The EU’s chief Brexit negotiator said there was a “narrow path” to a trade deal with the UK in the coming days, while warning that success will depend on achieving breakthroughs in the UK. difficult areas, including fishing rights.
Meanwhile, Downing Street on Monday raised hopes that a deal was taking shape when he drafted his rhetoric about the risks of a no-deal outcome. “No deal is a potential outcome,” the Prime Minister’s spokesperson said.
Boris Johnson said last Friday that no deal was “a strong possibility” and added Sunday that it was “the most likely outcome”, but on Monday Downing Street refused to use the same language, claiming only that it was “possible”. Later, Downing Street insisted that no deal was “the most likely outcome”.
Michel Barnier told the closed-door meetings of national ambassadors and MEPs on Monday morning that progress had been made over the weekend on the crucial issue of fair competition rules for businesses, even though substantial gaps remained.
But he warned both sides were at an impasse over EU fishing rights in UK waters, which could be the negotiations’ most intractable problem. Mr Barnier told the ambassadors that a comprehensive deal on the future relationship was possible in the coming days if the fishing dispute could be unblocked, according to two meeting participants.
Mr Johnson and Ursula von der Leyen, the president of the European Commission, announced on Sunday that talks would continue after the parties spent the weekend working on “level playing field” guarantees for businesses. Negotiations resume Monday in Brussels.
“There might now be a narrow path to a visible deal – if negotiators can overcome the remaining hurdles in the coming days,” said a European diplomat after Mr Barnier’s presentation.
But both sides are against the clock with less than three weeks left until Britain leaves the EU’s single market with or without a trade deal.
Failure to negotiate would result in the expulsion of tariffs on trade in goods and the expulsion of EU vessels from their traditional fishing waters.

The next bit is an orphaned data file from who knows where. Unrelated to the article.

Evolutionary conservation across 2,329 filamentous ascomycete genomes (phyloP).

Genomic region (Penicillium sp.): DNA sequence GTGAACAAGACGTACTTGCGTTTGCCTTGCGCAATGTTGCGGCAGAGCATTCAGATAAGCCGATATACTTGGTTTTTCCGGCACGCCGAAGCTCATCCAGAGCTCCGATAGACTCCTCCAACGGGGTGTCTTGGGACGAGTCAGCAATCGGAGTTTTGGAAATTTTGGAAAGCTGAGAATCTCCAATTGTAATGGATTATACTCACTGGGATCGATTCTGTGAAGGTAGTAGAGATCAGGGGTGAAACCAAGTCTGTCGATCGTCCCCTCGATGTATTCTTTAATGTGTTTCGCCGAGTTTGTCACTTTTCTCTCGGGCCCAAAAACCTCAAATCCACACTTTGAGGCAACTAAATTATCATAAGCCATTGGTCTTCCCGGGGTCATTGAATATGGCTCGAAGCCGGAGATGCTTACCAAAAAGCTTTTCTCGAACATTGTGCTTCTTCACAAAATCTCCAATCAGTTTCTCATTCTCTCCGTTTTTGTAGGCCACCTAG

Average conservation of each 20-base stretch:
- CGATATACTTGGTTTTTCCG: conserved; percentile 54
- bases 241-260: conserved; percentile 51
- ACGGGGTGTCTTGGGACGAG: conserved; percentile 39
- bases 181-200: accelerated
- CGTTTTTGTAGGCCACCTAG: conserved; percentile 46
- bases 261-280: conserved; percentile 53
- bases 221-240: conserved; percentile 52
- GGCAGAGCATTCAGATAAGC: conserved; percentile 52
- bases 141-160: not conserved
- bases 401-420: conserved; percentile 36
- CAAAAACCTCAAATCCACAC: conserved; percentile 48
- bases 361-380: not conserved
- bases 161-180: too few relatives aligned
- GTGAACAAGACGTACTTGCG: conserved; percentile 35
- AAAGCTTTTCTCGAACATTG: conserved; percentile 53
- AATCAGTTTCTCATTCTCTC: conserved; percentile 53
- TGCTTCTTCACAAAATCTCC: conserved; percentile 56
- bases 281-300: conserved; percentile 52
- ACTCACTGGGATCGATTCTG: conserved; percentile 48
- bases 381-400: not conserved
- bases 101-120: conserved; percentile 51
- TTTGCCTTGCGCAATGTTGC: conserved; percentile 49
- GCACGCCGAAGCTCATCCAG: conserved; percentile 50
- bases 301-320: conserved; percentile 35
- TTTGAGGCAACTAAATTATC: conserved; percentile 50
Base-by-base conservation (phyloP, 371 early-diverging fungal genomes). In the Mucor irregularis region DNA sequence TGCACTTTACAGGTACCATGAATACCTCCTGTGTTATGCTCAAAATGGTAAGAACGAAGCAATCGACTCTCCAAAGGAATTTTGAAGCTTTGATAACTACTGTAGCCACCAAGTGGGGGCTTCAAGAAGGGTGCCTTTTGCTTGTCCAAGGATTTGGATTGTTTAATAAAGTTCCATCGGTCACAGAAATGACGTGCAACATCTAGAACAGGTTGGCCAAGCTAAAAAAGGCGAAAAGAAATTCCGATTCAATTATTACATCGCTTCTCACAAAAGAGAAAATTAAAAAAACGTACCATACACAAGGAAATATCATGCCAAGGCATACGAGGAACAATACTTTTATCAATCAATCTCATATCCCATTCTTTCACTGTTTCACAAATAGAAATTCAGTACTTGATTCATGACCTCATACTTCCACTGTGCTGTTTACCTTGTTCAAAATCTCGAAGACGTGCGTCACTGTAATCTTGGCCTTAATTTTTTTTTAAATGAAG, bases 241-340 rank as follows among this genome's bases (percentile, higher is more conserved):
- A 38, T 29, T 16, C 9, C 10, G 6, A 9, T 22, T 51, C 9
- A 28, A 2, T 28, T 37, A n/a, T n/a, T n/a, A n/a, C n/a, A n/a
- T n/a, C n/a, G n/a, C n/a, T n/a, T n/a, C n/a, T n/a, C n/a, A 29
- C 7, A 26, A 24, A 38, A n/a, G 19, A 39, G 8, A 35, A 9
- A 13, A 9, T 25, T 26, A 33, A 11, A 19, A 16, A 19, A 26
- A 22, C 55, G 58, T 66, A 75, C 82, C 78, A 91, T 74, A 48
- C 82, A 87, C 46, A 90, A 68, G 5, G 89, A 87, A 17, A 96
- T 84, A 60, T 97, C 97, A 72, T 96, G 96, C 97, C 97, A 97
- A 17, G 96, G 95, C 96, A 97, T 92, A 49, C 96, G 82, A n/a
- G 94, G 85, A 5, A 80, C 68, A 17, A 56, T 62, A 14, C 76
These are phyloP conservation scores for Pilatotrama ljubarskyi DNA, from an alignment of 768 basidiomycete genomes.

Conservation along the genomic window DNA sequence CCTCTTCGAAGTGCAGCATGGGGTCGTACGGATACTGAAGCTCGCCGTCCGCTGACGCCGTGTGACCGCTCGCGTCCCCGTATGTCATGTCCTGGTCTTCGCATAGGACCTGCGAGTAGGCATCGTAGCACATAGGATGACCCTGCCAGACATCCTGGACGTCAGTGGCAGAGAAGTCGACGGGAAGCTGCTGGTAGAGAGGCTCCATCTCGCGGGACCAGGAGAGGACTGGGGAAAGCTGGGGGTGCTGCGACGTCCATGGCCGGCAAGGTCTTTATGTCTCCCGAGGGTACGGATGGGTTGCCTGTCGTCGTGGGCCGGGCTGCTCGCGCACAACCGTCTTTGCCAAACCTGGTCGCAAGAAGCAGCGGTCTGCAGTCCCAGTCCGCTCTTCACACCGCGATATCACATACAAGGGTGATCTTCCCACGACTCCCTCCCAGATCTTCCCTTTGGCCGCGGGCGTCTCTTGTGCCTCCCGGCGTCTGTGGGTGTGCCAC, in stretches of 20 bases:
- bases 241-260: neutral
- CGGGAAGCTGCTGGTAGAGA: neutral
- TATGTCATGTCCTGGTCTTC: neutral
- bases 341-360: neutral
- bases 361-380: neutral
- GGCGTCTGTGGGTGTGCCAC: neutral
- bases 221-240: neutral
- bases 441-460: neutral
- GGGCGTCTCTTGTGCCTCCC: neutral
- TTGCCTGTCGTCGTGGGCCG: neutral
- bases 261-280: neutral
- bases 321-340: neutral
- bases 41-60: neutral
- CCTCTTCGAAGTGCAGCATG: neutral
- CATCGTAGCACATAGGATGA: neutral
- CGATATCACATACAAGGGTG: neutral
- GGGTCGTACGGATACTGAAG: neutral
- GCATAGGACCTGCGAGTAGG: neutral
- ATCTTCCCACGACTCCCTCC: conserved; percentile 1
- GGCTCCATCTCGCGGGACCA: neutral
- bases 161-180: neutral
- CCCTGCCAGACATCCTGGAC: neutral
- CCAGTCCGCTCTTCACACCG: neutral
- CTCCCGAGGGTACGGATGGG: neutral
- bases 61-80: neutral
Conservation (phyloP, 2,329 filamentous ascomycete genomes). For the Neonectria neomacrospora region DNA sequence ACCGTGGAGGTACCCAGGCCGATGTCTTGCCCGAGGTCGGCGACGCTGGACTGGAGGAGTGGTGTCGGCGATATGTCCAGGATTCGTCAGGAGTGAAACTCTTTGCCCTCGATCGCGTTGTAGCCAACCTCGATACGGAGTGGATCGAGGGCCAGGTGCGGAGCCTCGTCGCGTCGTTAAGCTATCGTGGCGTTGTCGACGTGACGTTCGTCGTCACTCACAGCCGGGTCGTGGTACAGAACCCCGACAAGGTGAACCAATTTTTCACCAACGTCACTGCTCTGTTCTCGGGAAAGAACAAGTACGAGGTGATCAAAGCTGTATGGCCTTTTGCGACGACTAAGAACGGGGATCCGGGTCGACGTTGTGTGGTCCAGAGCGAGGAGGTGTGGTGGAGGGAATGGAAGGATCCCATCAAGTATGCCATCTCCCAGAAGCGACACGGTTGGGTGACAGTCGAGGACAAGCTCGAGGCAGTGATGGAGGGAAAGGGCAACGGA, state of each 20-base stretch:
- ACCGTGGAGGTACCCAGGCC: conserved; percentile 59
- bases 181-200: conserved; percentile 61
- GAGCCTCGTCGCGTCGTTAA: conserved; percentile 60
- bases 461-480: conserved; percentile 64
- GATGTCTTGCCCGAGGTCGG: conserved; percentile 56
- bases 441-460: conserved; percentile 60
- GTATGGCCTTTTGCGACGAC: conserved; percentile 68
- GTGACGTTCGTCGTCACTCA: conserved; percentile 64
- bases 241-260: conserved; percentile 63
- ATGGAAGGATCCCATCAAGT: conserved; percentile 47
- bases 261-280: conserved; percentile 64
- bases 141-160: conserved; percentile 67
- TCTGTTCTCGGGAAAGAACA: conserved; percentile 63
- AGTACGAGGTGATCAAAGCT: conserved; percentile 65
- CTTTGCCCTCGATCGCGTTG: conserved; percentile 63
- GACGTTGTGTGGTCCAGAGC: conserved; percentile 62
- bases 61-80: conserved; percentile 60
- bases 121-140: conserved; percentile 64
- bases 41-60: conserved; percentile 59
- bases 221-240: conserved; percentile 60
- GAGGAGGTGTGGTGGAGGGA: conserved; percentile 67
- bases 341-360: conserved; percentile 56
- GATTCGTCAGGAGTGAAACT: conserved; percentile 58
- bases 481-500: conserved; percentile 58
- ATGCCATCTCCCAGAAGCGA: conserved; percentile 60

“It is our responsibility to give the discussions every chance of success,” Barnier wrote on Twitter after the meetings. “The next few days are important, if a [trade agreement] must be in place on 1 January 2021. ”
He said discussions over fishing rights in UK waters were stalled on several points. However, EU diplomats privately downplay the idea that the whole negotiation of future EU-UK relations would be derailed by the fisheries issue, even though it remains extremely sensitive for coastal countries such as France and Belgium.
Mr Barnier reportedly said the two sides disagreed on the length and terms of a transition period that would guarantee EU access to UK waters for a number of years after Britain had left the EU’s Common Fisheries Policy on January 1.
The talks have also become embarrassed by recent UK demands for the ability to restrict foreign ownership of UK registered boats, crews and fishing service companies.
Mr Barnier told ambassadors and MEPs that the important progress over the weekend was about the other major sticking point in the talks: the EU’s demands for a level playing field for its businesses, the officials said. participants in meetings.
He said the big development had been the UK’s acceptance to work with the EU to design a “mechanism” to preserve fair competition.
The system would allow each party to raise concerns about the disadvantage of their companies due to differences between EU and UK regulations in areas such as environmental law or labor standards . As a last resort, the disadvantaged party would have the right to impose tariffs on imports to “restore” the rules of the game.
The EU has been pushing for such a plan for weeks, but Mr Johnson argued that previous iterations amounted to attempts to pressure the UK to continue to follow EU rules.
The UK “has agreed to discuss such a mechanism,” an official said, but added the issue remained unresolved and progress was “fragile”.
Mr Barnier told the meetings that there were other specific obstacles to equal opportunities in negotiations, including sectoral rules for aviation, road transport and energy.
Officials said it was not clear at this point how long negotiations would continue in Brussels and whether they would move to London later in the week.